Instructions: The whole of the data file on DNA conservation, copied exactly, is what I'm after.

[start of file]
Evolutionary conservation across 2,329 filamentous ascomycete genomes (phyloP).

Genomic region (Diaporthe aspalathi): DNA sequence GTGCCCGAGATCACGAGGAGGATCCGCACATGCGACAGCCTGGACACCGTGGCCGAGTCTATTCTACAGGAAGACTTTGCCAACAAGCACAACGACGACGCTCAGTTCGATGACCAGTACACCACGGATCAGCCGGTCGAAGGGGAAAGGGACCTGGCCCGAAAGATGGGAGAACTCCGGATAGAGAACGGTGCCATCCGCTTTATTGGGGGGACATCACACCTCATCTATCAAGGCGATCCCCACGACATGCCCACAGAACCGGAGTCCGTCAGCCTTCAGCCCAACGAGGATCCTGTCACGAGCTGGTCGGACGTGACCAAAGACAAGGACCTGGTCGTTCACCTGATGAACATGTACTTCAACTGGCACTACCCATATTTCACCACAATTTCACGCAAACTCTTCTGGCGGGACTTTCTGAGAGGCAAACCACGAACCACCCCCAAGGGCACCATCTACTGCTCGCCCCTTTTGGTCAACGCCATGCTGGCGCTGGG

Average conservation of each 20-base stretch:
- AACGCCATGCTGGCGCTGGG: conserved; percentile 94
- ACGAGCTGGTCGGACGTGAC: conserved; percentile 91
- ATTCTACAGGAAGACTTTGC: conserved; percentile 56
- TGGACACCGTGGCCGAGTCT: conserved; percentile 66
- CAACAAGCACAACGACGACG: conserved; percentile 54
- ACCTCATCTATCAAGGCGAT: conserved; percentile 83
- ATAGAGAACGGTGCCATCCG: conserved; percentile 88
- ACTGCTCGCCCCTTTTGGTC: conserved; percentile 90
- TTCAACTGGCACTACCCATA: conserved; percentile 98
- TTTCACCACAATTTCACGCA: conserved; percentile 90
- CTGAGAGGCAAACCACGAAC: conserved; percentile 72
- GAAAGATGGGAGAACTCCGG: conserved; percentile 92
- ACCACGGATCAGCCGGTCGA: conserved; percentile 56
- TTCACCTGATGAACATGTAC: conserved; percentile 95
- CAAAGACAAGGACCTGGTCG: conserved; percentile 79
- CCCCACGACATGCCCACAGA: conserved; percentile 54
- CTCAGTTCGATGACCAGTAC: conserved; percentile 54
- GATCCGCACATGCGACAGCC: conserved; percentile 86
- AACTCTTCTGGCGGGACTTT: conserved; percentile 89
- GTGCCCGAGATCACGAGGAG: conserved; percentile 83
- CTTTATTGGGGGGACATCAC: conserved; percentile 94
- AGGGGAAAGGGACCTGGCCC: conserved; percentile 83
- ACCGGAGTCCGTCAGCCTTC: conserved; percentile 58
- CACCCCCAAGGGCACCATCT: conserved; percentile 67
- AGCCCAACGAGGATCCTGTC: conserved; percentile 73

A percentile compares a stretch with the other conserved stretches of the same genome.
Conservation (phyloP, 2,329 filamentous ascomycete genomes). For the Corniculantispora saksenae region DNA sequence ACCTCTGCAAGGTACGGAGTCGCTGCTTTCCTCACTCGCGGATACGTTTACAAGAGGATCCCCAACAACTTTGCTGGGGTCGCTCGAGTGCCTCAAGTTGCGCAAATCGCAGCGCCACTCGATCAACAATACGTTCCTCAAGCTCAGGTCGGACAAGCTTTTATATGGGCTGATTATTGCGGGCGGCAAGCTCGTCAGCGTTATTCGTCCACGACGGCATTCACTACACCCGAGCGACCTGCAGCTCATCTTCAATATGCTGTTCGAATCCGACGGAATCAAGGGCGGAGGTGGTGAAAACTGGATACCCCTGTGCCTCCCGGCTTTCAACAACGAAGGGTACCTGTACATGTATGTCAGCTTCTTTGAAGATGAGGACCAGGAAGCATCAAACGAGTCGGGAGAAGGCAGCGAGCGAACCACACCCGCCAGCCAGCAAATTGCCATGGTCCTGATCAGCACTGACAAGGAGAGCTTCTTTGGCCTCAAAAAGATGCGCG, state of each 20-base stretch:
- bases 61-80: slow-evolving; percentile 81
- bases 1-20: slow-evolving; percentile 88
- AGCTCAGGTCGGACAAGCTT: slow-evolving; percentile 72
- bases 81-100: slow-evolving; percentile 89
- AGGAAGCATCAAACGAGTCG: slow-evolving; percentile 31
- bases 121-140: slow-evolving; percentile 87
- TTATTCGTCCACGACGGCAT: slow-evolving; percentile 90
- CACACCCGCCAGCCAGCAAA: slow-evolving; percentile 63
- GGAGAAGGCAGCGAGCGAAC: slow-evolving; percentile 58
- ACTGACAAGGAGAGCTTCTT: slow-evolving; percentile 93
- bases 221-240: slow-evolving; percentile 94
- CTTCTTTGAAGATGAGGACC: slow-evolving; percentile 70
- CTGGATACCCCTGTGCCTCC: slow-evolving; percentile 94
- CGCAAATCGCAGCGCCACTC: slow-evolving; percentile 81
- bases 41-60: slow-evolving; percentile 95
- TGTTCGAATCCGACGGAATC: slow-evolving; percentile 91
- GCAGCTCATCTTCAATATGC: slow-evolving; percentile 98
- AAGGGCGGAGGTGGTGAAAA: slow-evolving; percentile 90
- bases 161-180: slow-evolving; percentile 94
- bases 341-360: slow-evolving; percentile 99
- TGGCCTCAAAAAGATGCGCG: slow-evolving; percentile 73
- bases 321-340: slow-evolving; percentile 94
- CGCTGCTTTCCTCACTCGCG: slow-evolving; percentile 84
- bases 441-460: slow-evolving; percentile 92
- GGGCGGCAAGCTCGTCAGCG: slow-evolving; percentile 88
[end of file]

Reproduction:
Evolutionary conservation across 2,329 filamentous ascomycete genomes (phyloP).

Genomic region (Diaporthe aspalathi): DNA sequence GTGCCCGAGATCACGAGGAGGATCCGCACATGCGACAGCCTGGACACCGTGGCCGAGTCTATTCTACAGGAAGACTTTGCCAACAAGCACAACGACGACGCTCAGTTCGATGACCAGTACACCACGGATCAGCCGGTCGAAGGGGAAAGGGACCTGGCCCGAAAGATGGGAGAACTCCGGATAGAGAACGGTGCCATCCGCTTTATTGGGGGGACATCACACCTCATCTATCAAGGCGATCCCCACGACATGCCCACAGAACCGGAGTCCGTCAGCCTTCAGCCCAACGAGGATCCTGTCACGAGCTGGTCGGACGTGACCAAAGACAAGGACCTGGTCGTTCACCTGATGAACATGTACTTCAACTGGCACTACCCATATTTCACCACAATTTCACGCAAACTCTTCTGGCGGGACTTTCTGAGAGGCAAACCACGAACCACCCCCAAGGGCACCATCTACTGCTCGCCCCTTTTGGTCAACGCCATGCTGGCGCTGGG

Average conservation of each 20-base stretch:
- AACGCCATGCTGGCGCTGGG: conserved; percentile 94
- ACGAGCTGGTCGGACGTGAC: conserved; percentile 91
- ATTCTACAGGAAGACTTTGC: conserved; percentile 56
- TGGACACCGTGGCCGAGTCT: conserved; percentile 66
- CAACAAGCACAACGACGACG: conserved; percentile 54
- ACCTCATCTATCAAGGCGAT: conserved; percentile 83
- ATAGAGAACGGTGCCATCCG: conserved; percentile 88
- ACTGCTCGCCCCTTTTGGTC: conserved; percentile 90
- TTCAACTGGCACTACCCATA: conserved; percentile 98
- TTTCACCACAATTTCACGCA: conserved; percentile 90
- CTGAGAGGCAAACCACGAAC: conserved; percentile 72
- GAAAGATGGGAGAACTCCGG: conserved; percentile 92
- ACCACGGATCAGCCGGTCGA: conserved; percentile 56
- TTCACCTGATGAACATGTAC: conserved; percentile 95
- CAAAGACAAGGACCTGGTCG: conserved; percentile 79
- CCCCACGACATGCCCACAGA: conserved; percentile 54
- CTCAGTTCGATGACCAGTAC: conserved; percentile 54
- GATCCGCACATGCGACAGCC: conserved; percentile 86
- AACTCTTCTGGCGGGACTTT: conserved; percentile 89
- GTGCCCGAGATCACGAGGAG: conserved; percentile 83
- CTTTATTGGGGGGACATCAC: conserved; percentile 94
- AGGGGAAAGGGACCTGGCCC: conserved; percentile 83
- ACCGGAGTCCGTCAGCCTTC: conserved; percentile 58
- CACCCCCAAGGGCACCATCT: conserved; percentile 67
- AGCCCAACGAGGATCCTGTC: conserved; percentile 73

A percentile compares a stretch with the other conserved stretches of the same genome.
Conservation (phyloP, 2,329 filamentous ascomycete genomes). For the Corniculantispora saksenae region DNA sequence ACCTCTGCAAGGTACGGAGTCGCTGCTTTCCTCACTCGCGGATACGTTTACAAGAGGATCCCCAACAACTTTGCTGGGGTCGCTCGAGTGCCTCAAGTTGCGCAAATCGCAGCGCCACTCGATCAACAATACGTTCCTCAAGCTCAGGTCGGACAAGCTTTTATATGGGCTGATTATTGCGGGCGGCAAGCTCGTCAGCGTTATTCGTCCACGACGGCATTCACTACACCCGAGCGACCTGCAGCTCATCTTCAATATGCTGTTCGAATCCGACGGAATCAAGGGCGGAGGTGGTGAAAACTGGATACCCCTGTGCCTCCCGGCTTTCAACAACGAAGGGTACCTGTACATGTATGTCAGCTTCTTTGAAGATGAGGACCAGGAAGCATCAAACGAGTCGGGAGAAGGCAGCGAGCGAACCACACCCGCCAGCCAGCAAATTGCCATGGTCCTGATCAGCACTGACAAGGAGAGCTTCTTTGGCCTCAAAAAGATGCGCG, state of each 20-base stretch:
- bases 61-80: slow-evolving; percentile 81
- bases 1-20: slow-evolving; percentile 88
- AGCTCAGGTCGGACAAGCTT: slow-evolving; percentile 72
- bases 81-100: slow-evolving; percentile 89
- AGGAAGCATCAAACGAGTCG: slow-evolving; percentile 31
- bases 121-140: slow-evolving; percentile 87
- TTATTCGTCCACGACGGCAT: slow-evolving; percentile 90
- CACACCCGCCAGCCAGCAAA: slow-evolving; percentile 63
- GGAGAAGGCAGCGAGCGAAC: slow-evolving; percentile 58
- ACTGACAAGGAGAGCTTCTT: slow-evolving; percentile 93
- bases 221-240: slow-evolving; percentile 94
- CTTCTTTGAAGATGAGGACC: slow-evolving; percentile 70
- CTGGATACCCCTGTGCCTCC: slow-evolving; percentile 94
- CGCAAATCGCAGCGCCACTC: slow-evolving; percentile 81
- bases 41-60: slow-evolving; percentile 95
- TGTTCGAATCCGACGGAATC: slow-evolving; percentile 91
- GCAGCTCATCTTCAATATGC: slow-evolving; percentile 98
- AAGGGCGGAGGTGGTGAAAA: slow-evolving; percentile 90
- bases 161-180: slow-evolving; percentile 94
- bases 341-360: slow-evolving; percentile 99
- TGGCCTCAAAAAGATGCGCG: slow-evolving; percentile 73
- bases 321-340: slow-evolving; percentile 94
- CGCTGCTTTCCTCACTCGCG: slow-evolving; percentile 84
- bases 441-460: slow-evolving; percentile 92
- GGGCGGCAAGCTCGTCAGCG: slow-evolving; percentile 88